- ‘The Switch’ – Beth O’Leary In contrast, this is a very uncomplicated romcom that I adored.Leena is a young, ambitious woman living in London and on the verge of burnout. Her grandma, Eileen, is just about to turn 80 and is bored of her tiny Yorkshire village. In a classic switcheroo, they decide to swap houses for 2 months. This is a really easy and fun read – and if you liked this you’ll definitely like ‘The Flatshare’ from the same author.
- ‘Such A Fun Age’ – Kiley Reid Another book that gave me the wrong impression from marketing and hype. I expected a funny satirical take on privilege and racism from the initial blurb description (a young black babysitter accused of kidnapping the white child she is looking after for a Goop-style white influencer), when actually it was a very bleak and sad story. It is absolutely a story about racism – covering fetishization, assumptions, opportunity, white saviourism – but it felt much more nuanced than I was originally led to believe. It was an uncomfortable read but one that stayed with me.
- ‘The New Me’ – Hallie Butler This book will not be for everyone. It’s a very bleak and ultimately uneventful story about a 30 year old woman stuck in a daily rut of meaningless work, empty friendships, unfulfilled promise, and depression. Many parts of it felt sadly familiar (‘if I get this job I’ll be able to afford to eat this, do that, have these hobbies, be a different person’) and it left me feeling seen but frustrated, at the same time cringing and wanting to shake some sense into the protagonist. This review sums it up: “if u are also kind of a pretentious, bitter person who is unenthusiastic about the mundanity of adulthood u might want to read this. it was strangely cathartic but also very upsetting at the same time. it made me feel like trash and i liked it.” Perfect.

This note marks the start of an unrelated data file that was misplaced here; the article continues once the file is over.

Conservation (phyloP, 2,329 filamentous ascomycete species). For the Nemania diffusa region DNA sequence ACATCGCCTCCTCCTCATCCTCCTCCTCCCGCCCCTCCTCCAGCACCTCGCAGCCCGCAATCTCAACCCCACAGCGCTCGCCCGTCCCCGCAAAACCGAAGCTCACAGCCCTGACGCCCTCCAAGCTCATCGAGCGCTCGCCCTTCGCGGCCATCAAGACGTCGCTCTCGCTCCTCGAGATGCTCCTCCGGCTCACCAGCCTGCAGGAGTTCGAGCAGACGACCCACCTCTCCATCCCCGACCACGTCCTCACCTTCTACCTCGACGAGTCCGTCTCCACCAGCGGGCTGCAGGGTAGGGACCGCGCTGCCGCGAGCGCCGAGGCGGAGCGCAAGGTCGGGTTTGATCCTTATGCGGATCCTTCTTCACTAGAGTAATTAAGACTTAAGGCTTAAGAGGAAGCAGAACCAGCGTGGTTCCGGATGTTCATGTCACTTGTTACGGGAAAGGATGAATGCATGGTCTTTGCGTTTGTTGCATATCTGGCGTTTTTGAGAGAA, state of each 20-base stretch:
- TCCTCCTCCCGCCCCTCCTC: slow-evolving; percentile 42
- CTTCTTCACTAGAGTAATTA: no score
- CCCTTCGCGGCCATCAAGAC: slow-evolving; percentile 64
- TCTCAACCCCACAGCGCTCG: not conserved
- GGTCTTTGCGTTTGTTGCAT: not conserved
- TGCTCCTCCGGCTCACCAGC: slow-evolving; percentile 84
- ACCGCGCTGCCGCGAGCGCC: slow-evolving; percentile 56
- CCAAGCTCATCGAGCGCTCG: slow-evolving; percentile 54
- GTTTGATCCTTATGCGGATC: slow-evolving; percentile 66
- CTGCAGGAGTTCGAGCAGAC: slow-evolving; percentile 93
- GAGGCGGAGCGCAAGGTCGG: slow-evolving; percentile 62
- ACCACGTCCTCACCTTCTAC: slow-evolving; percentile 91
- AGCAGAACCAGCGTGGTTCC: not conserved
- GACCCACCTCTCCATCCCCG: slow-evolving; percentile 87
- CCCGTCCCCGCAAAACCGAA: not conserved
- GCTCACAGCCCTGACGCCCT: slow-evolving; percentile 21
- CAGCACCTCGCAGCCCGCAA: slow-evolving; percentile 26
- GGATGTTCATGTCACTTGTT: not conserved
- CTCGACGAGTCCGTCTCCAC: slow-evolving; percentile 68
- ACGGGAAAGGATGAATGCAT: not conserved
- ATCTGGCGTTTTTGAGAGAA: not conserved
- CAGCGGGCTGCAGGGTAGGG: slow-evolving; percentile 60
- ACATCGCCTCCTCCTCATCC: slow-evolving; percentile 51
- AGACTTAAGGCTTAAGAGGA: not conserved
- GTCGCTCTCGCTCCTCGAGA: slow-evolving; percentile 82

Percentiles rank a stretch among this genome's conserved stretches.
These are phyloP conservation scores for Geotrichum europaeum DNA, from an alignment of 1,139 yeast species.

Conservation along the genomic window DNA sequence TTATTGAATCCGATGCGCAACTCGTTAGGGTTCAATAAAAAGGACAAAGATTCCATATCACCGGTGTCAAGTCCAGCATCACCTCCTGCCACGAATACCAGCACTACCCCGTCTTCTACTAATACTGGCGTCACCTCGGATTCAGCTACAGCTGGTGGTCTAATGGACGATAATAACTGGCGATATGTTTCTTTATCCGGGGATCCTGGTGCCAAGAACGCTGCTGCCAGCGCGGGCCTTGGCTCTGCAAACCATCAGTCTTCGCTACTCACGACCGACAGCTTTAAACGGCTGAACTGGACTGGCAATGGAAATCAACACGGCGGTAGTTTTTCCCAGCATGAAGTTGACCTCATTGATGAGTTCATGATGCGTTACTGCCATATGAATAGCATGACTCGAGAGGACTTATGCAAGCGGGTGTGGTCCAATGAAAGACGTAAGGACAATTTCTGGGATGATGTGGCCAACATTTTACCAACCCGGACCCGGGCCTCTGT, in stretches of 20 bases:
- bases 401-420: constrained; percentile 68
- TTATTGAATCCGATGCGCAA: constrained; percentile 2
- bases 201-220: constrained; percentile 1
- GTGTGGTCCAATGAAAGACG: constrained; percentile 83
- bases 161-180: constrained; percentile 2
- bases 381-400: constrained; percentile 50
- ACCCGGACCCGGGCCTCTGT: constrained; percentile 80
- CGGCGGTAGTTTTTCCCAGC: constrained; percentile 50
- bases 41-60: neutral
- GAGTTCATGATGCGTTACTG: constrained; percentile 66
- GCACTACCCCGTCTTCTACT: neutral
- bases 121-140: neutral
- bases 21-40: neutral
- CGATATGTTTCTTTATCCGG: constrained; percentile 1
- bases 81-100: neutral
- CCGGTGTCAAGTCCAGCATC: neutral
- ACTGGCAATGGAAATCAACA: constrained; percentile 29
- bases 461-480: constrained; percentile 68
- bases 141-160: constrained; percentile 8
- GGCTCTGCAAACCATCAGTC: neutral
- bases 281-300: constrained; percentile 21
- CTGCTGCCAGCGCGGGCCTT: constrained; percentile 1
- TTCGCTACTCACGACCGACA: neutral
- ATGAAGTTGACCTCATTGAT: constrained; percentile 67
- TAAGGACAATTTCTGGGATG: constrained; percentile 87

- ‘Percy Jackson And The Lightning Thief’ – Rick Riordan BOLD CLAIM ALERT: the Percy Jackson series is better than Harry Potter. I don’t know why it hasn’t reached the same level of fame or obsession, but hopefully that will change with the rumoured upcoming TV series. The books are easy to read, cover Greek mythology in a fun, modern, accessible way (which makes them great for young people with no prior knowledge of the topic) PLUS the author isn’t a horrible TERF so you don’t have to feel guilty for funding them. A big win all round! I read all 5 of the Percy Jackson series this year and loved each one. Such a fun world to immerse yourself in.
- ‘Percy Jackson And The Sea Of Monsters’ – Rick Riordan
- ‘Percy Jackson And The Titan’s Curse’ – Rick Riordan
- ‘Percy Jackson And The Battle Of The Labyrinth’ – Rick Riordan
- ‘Percy Jackson And The Last Olympian’ – Rick Riordan
- ‘Loam’ – Scott Heim ‘(‘Disorder’ short story collection: “Something disturbing is going on here. From small-town witch hunts to mass incarceration to exploitations of the flesh, this chilling collection of twisted short stories imagines the horrors of a modern world not unlike our own. What have we done?”)
- ‘Un-Girls’ – Lauren Beukes (‘Disorder’ short story collection)
- ‘The Best Girls’ – Min Jin Lee (‘Disorder’ short story collection)
- ‘Will Williams’ – Namwali Serpell (‘Disorder’ short story collection)
- ‘Anonymous’ – Uzodinma Iweala (‘Disorder’ short story collection)
- ‘The Beckoning Fair One’ – Dan Chaon (‘Disorder’ short story collection)
- ‘Normal People’ – Sally Rooney
- ‘Pretending’ – Holly Bourne
- ‘Adults’ – Emma Jane Unsworth
- ‘The Last Romeo’ – Justin Myers*
- ‘Expectation’ – Anna Hope
I hope you enjoyed this summary of 2020 in books and that you found some inspiration to fill your bookshelves/Kindle. Please do leave your recommendations in the comments below, I am always in the market for new books.